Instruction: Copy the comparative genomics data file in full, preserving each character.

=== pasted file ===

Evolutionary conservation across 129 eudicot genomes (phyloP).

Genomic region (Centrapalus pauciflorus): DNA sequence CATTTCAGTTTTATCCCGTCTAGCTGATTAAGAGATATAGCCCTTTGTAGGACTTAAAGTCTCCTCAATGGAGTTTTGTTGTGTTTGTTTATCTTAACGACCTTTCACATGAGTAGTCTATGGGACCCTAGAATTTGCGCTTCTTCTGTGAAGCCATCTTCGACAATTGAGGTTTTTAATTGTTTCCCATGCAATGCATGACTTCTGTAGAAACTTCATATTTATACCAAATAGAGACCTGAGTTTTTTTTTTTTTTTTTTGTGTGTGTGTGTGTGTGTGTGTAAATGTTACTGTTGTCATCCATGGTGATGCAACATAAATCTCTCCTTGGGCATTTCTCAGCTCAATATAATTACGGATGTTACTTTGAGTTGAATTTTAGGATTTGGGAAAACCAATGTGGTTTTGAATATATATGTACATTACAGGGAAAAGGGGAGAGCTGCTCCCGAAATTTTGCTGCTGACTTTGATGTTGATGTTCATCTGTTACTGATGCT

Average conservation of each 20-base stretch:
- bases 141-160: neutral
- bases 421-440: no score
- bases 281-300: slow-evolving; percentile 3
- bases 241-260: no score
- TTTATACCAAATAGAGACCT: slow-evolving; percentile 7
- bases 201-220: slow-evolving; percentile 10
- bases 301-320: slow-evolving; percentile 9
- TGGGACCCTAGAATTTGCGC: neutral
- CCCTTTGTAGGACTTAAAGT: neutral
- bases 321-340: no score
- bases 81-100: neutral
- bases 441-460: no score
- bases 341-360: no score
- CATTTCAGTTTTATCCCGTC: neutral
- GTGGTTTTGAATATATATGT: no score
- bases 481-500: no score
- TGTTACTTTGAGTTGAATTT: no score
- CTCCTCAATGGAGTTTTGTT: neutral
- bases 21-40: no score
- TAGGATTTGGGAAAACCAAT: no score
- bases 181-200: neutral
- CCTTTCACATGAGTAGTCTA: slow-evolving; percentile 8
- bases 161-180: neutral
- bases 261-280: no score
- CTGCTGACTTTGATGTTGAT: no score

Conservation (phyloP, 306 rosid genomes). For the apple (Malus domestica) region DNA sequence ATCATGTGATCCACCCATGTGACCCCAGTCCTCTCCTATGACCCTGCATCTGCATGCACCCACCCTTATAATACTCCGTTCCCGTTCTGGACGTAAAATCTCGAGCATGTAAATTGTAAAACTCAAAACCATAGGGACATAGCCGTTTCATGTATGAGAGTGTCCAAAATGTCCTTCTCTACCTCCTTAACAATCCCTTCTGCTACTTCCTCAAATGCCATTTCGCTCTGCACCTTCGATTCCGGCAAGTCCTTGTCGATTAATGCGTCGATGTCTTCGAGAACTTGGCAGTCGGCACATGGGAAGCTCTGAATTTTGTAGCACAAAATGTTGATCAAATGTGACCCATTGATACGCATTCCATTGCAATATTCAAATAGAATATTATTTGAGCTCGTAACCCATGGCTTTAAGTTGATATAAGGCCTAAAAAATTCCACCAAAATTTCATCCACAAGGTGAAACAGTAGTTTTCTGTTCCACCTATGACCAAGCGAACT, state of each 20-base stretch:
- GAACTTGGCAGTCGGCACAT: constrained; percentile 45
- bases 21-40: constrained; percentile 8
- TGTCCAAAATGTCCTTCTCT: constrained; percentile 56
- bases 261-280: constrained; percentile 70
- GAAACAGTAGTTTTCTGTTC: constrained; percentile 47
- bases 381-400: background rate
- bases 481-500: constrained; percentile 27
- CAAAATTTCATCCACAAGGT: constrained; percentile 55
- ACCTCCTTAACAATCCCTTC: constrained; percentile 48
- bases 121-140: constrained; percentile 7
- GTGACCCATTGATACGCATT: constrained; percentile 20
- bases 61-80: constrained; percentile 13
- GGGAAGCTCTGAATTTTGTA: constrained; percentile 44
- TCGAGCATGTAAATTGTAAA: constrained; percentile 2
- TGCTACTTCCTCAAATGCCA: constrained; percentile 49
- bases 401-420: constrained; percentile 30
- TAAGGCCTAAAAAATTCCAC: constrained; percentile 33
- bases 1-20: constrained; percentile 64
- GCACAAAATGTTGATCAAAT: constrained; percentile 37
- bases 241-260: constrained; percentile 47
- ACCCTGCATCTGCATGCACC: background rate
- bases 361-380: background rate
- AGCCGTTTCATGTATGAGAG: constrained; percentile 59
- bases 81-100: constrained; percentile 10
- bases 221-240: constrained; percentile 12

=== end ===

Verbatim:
Evolutionary conservation across 129 eudicot genomes (phyloP).

Genomic region (Centrapalus pauciflorus): DNA sequence CATTTCAGTTTTATCCCGTCTAGCTGATTAAGAGATATAGCCCTTTGTAGGACTTAAAGTCTCCTCAATGGAGTTTTGTTGTGTTTGTTTATCTTAACGACCTTTCACATGAGTAGTCTATGGGACCCTAGAATTTGCGCTTCTTCTGTGAAGCCATCTTCGACAATTGAGGTTTTTAATTGTTTCCCATGCAATGCATGACTTCTGTAGAAACTTCATATTTATACCAAATAGAGACCTGAGTTTTTTTTTTTTTTTTTTGTGTGTGTGTGTGTGTGTGTGTAAATGTTACTGTTGTCATCCATGGTGATGCAACATAAATCTCTCCTTGGGCATTTCTCAGCTCAATATAATTACGGATGTTACTTTGAGTTGAATTTTAGGATTTGGGAAAACCAATGTGGTTTTGAATATATATGTACATTACAGGGAAAAGGGGAGAGCTGCTCCCGAAATTTTGCTGCTGACTTTGATGTTGATGTTCATCTGTTACTGATGCT

Average conservation of each 20-base stretch:
- bases 141-160: neutral
- bases 421-440: no score
- bases 281-300: slow-evolving; percentile 3
- bases 241-260: no score
- TTTATACCAAATAGAGACCT: slow-evolving; percentile 7
- bases 201-220: slow-evolving; percentile 10
- bases 301-320: slow-evolving; percentile 9
- TGGGACCCTAGAATTTGCGC: neutral
- CCCTTTGTAGGACTTAAAGT: neutral
- bases 321-340: no score
- bases 81-100: neutral
- bases 441-460: no score
- bases 341-360: no score
- CATTTCAGTTTTATCCCGTC: neutral
- GTGGTTTTGAATATATATGT: no score
- bases 481-500: no score
- TGTTACTTTGAGTTGAATTT: no score
- CTCCTCAATGGAGTTTTGTT: neutral
- bases 21-40: no score
- TAGGATTTGGGAAAACCAAT: no score
- bases 181-200: neutral
- CCTTTCACATGAGTAGTCTA: slow-evolving; percentile 8
- bases 161-180: neutral
- bases 261-280: no score
- CTGCTGACTTTGATGTTGAT: no score

Conservation (phyloP, 306 rosid genomes). For the apple (Malus domestica) region DNA sequence ATCATGTGATCCACCCATGTGACCCCAGTCCTCTCCTATGACCCTGCATCTGCATGCACCCACCCTTATAATACTCCGTTCCCGTTCTGGACGTAAAATCTCGAGCATGTAAATTGTAAAACTCAAAACCATAGGGACATAGCCGTTTCATGTATGAGAGTGTCCAAAATGTCCTTCTCTACCTCCTTAACAATCCCTTCTGCTACTTCCTCAAATGCCATTTCGCTCTGCACCTTCGATTCCGGCAAGTCCTTGTCGATTAATGCGTCGATGTCTTCGAGAACTTGGCAGTCGGCACATGGGAAGCTCTGAATTTTGTAGCACAAAATGTTGATCAAATGTGACCCATTGATACGCATTCCATTGCAATATTCAAATAGAATATTATTTGAGCTCGTAACCCATGGCTTTAAGTTGATATAAGGCCTAAAAAATTCCACCAAAATTTCATCCACAAGGTGAAACAGTAGTTTTCTGTTCCACCTATGACCAAGCGAACT, state of each 20-base stretch:
- GAACTTGGCAGTCGGCACAT: constrained; percentile 45
- bases 21-40: constrained; percentile 8
- TGTCCAAAATGTCCTTCTCT: constrained; percentile 56
- bases 261-280: constrained; percentile 70
- GAAACAGTAGTTTTCTGTTC: constrained; percentile 47
- bases 381-400: background rate
- bases 481-500: constrained; percentile 27
- CAAAATTTCATCCACAAGGT: constrained; percentile 55
- ACCTCCTTAACAATCCCTTC: constrained; percentile 48
- bases 121-140: constrained; percentile 7
- GTGACCCATTGATACGCATT: constrained; percentile 20
- bases 61-80: constrained; percentile 13
- GGGAAGCTCTGAATTTTGTA: constrained; percentile 44
- TCGAGCATGTAAATTGTAAA: constrained; percentile 2
- TGCTACTTCCTCAAATGCCA: constrained; percentile 49
- bases 401-420: constrained; percentile 30
- TAAGGCCTAAAAAATTCCAC: constrained; percentile 33
- bases 1-20: constrained; percentile 64
- GCACAAAATGTTGATCAAAT: constrained; percentile 37
- bases 241-260: constrained; percentile 47
- ACCCTGCATCTGCATGCACC: background rate
- bases 361-380: background rate
- AGCCGTTTCATGTATGAGAG: constrained; percentile 59
- bases 81-100: constrained; percentile 10
- bases 221-240: constrained; percentile 12